THE SELF-REINFORCING NEXUS OF COMMEMORATION AND EMERGENCY

  1. Top of page
  2. ABSTRACT
  3. NATIONALISM AND COLLECTIVE TIME
  4. THE RADIO AND THE MANAGEMENT OF TIME
  5. SIGNPOSTS IN THE ISRAELI RADIO SCENE
  6. THE ORGANIZATIONAL FIELD OF MUSIC PROGRAMMING: FROM MEDIATION TO INTERPRETATION
  7. “ON THE ROOFTOPS OF TEL AVIV”
  8. COMMEMORATION AND MOOD SHIFTING
  9. MOOD SHIFTING IN TIMES OF EMERGENCY
  10. ZIONIST TEMPORAL REGIMES AND THE RITUALIZATION OF EMERGENCY
  11. THE SELF-REINFORCING NEXUS OF COMMEMORATION AND EMERGENCY
  12. CONCLUSION
  13. NOTES
  14. REFERENCES CITED

What are the political implications of this ritualization of emergency? Consider the following scenario. On March 6, 2008, a single Palestinian gunman infiltrated a prominent Orthodox Yeshiva in Jerusalem and shot dead eight students. The harsh circumstances of the attack have led many radio stations to moderate their music dramatically, an uncommon practice ever since the dwindling of the second Intifadah a few years earlier. I was struck by the choice of some major stations to air songs that were particularly popular during the peak of the Intifadah in 2002, a time when a series of mass suicide bombings has led the Israeli government to reenter the West Bank and seize major Palestinian cities. The operation, called “Homat Magen” (Defensive Shield), served by right-wing politicians as proof that the Palestinian uprising could be uprooted by drastic military action (Wikipeida 2008). The current attack in the Yeshiva was likewise preceded by a period of tension. Hammas missile attacks on Israeli towns around the Gaza Strip aroused public demands to take military action.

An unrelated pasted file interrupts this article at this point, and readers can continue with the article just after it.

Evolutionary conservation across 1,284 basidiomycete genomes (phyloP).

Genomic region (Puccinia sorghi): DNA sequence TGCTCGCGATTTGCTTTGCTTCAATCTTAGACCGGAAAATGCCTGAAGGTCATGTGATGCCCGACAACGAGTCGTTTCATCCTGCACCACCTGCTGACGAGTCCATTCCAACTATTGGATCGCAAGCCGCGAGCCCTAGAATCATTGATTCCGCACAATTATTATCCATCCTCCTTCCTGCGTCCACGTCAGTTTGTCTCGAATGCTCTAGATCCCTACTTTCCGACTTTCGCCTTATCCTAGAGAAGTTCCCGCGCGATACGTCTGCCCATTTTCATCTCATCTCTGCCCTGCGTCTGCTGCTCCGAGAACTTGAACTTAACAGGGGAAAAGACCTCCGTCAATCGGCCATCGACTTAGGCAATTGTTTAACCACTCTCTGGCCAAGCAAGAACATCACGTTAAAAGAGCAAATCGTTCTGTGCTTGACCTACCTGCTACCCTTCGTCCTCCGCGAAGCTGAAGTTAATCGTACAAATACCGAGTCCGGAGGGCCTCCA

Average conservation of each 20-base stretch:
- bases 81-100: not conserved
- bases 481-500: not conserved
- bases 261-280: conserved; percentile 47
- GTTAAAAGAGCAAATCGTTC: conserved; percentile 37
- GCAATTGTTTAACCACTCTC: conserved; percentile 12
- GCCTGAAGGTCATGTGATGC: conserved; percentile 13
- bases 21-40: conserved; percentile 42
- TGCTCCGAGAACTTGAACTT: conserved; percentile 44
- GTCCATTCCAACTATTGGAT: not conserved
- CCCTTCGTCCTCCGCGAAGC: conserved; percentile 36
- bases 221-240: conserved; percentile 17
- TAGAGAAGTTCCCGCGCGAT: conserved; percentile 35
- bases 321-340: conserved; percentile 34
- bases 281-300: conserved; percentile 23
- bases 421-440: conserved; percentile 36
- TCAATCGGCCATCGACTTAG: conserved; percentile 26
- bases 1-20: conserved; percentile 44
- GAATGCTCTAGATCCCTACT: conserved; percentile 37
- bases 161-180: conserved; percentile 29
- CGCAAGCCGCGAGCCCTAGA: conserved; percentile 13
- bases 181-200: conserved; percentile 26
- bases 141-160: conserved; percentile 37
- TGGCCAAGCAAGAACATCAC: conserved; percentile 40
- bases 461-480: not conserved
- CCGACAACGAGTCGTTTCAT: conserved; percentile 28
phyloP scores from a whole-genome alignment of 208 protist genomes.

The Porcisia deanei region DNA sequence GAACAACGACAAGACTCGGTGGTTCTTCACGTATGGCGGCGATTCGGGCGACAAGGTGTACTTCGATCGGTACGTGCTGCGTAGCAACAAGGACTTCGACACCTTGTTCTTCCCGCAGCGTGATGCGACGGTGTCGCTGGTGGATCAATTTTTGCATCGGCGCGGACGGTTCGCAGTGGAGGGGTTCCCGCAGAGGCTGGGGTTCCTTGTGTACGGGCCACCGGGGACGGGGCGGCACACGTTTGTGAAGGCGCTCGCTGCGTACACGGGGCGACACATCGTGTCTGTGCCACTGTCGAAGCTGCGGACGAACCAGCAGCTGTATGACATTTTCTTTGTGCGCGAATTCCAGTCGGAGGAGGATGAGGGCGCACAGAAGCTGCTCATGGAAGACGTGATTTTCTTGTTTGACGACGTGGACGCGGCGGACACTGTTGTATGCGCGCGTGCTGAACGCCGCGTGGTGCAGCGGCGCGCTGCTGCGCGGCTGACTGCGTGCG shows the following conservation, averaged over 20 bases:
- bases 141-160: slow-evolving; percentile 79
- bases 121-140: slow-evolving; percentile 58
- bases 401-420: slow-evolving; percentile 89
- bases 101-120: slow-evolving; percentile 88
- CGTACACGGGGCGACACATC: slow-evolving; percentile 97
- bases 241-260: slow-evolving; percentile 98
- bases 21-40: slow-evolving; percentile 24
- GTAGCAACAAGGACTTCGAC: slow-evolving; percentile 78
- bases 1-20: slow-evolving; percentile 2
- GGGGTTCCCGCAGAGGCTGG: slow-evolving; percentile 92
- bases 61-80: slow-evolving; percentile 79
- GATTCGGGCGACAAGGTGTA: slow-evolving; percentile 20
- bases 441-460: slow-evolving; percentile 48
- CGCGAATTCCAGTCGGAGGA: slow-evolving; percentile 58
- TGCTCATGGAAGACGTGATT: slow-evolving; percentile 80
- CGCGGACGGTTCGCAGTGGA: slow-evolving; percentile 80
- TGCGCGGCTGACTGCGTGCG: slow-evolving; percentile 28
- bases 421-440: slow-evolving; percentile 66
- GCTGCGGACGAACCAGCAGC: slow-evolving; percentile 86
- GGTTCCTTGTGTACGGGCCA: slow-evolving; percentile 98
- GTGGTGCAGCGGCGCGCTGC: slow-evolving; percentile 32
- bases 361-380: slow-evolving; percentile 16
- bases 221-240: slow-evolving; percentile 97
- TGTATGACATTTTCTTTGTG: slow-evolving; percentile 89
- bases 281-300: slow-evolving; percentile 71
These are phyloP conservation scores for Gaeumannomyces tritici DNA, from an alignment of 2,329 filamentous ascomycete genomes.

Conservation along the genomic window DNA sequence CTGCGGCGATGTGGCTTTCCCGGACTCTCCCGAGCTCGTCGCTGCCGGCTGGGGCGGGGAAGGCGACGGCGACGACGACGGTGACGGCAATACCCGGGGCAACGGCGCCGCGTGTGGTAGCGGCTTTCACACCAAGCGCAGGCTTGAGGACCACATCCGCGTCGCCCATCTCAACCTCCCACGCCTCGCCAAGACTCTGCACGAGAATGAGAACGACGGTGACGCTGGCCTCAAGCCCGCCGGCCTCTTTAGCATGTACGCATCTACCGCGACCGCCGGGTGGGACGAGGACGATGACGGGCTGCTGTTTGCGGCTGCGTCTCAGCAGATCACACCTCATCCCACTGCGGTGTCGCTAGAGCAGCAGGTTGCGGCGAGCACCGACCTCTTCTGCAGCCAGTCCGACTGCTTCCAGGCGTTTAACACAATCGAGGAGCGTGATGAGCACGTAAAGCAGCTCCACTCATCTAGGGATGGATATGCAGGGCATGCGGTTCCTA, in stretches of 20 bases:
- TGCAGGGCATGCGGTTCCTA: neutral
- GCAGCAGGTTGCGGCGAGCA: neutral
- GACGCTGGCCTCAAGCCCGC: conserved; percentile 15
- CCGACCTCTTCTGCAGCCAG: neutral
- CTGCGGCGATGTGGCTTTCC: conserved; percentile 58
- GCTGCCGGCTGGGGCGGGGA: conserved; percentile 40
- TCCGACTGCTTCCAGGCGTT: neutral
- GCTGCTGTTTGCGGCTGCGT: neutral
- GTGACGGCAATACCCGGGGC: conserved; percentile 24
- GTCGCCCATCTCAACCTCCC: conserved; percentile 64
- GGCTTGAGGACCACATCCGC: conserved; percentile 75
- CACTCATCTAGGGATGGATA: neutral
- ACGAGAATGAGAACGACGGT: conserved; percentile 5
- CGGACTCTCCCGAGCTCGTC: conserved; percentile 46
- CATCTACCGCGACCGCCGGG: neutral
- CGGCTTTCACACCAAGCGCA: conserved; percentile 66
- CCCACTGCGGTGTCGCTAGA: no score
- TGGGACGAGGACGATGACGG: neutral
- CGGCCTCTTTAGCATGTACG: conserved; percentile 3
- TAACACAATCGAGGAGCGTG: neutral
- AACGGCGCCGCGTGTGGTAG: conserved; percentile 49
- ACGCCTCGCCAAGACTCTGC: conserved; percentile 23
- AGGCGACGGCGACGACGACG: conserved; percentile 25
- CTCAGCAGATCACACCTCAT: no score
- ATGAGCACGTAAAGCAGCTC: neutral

In this context, the airing of memorial songs seems to carry a dual quality. On the one hand, the commemorative mode implies a suspension of active response. It provides a modus operandi for incorporating the novel instance of crisis into the mythic chain of earlier catastrophes. On the other hand, as the present is endowed with such mythic-catastrophic significance it can yield a pressing impetus for reinitiating a heroic, dramatic response. The renewed broadcasting of “classic” Intifadah songs associated with the climax of Palestinian terrorism could revive yearnings already heard in public to launch in the Gaza Strip a new version of “Homat Magen II” (Nachtomi 2008), anticipating that drastic military operation could miraculously eradicate the new phase in the Palestinian struggle.